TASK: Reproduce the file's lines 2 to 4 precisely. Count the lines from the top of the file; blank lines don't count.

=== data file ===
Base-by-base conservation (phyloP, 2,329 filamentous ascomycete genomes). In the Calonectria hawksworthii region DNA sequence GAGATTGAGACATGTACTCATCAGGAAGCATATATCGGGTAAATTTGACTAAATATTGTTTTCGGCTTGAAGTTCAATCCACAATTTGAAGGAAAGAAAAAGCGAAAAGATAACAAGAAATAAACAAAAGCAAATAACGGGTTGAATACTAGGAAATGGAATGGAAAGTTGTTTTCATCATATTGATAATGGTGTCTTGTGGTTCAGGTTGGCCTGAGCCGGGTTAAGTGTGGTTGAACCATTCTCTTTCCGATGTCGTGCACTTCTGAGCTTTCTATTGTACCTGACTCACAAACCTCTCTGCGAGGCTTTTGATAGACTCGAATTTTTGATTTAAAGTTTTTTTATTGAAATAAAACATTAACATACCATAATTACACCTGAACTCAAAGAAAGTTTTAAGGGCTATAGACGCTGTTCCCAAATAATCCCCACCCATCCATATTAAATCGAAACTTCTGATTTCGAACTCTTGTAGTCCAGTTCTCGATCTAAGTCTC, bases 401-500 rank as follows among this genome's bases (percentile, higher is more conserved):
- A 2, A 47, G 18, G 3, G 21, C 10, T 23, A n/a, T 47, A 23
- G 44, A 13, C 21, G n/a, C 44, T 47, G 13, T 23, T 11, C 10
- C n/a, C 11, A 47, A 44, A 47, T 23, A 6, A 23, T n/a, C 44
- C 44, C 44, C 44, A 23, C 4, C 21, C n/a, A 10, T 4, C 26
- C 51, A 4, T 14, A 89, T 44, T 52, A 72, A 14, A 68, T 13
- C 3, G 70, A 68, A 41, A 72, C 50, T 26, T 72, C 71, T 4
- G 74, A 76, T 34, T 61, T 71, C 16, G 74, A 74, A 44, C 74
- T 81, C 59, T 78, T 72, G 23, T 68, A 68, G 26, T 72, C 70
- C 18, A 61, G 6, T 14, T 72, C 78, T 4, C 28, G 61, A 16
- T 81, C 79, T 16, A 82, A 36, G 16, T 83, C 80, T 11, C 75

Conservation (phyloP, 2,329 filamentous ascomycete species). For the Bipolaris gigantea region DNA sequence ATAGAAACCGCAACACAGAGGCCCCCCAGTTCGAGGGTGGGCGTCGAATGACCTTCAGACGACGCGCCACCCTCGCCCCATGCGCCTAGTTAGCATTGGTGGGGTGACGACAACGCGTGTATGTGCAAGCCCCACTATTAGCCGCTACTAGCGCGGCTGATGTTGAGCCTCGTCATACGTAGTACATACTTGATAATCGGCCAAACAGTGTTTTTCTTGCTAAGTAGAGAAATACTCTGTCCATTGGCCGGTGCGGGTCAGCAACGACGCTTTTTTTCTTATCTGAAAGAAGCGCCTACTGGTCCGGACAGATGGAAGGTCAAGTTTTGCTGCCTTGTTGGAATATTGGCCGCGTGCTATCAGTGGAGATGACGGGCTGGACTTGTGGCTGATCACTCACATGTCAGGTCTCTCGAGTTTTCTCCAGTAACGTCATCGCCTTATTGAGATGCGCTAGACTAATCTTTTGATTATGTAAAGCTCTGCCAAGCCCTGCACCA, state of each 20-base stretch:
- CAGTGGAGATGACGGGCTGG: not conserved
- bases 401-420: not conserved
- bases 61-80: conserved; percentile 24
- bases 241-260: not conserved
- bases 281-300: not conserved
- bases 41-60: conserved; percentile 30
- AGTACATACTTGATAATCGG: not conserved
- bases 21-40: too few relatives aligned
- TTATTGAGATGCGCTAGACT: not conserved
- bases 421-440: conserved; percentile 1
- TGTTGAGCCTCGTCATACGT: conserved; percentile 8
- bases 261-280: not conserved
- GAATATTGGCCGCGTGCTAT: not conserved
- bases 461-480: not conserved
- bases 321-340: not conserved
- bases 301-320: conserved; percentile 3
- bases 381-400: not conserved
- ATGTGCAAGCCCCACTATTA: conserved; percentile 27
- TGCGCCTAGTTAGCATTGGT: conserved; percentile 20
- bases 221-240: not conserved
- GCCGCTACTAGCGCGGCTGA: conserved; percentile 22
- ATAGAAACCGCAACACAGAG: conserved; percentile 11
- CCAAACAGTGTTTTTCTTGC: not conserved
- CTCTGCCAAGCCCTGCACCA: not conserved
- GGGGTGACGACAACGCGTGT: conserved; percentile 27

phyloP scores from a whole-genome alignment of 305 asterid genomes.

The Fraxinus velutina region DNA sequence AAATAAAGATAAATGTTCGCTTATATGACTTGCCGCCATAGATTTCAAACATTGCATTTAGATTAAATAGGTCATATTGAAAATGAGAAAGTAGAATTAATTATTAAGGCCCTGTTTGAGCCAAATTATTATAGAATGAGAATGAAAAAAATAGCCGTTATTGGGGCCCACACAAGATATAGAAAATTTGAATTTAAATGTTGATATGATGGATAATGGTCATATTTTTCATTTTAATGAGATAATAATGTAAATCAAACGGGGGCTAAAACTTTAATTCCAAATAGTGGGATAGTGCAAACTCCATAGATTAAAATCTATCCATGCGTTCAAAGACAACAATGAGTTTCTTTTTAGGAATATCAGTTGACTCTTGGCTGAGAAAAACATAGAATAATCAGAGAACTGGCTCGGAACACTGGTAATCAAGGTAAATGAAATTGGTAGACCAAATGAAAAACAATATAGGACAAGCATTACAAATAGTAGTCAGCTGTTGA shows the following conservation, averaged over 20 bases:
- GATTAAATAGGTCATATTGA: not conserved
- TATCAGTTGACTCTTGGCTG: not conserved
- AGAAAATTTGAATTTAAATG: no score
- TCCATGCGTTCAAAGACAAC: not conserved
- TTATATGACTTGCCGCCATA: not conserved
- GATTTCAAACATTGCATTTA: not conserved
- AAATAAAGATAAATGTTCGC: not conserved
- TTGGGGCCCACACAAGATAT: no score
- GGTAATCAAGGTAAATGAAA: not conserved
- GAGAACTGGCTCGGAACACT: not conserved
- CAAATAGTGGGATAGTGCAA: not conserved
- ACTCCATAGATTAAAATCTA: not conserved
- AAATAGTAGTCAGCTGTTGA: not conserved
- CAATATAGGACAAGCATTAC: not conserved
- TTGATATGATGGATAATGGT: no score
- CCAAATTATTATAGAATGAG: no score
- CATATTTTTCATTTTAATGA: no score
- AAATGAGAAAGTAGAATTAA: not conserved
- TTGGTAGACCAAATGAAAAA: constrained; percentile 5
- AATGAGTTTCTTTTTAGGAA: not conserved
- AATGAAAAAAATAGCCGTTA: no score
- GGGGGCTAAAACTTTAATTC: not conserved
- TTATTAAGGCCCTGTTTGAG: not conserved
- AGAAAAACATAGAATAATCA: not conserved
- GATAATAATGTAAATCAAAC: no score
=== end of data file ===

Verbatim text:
- A 2, A 47, G 18, G 3, G 21, C 10, T 23, A n/a, T 47, A 23
- G 44, A 13, C 21, G n/a, C 44, T 47, G 13, T 23, T 11, C 10
- C n/a, C 11, A 47, A 44, A 47, T 23, A 6, A 23, T n/a, C 44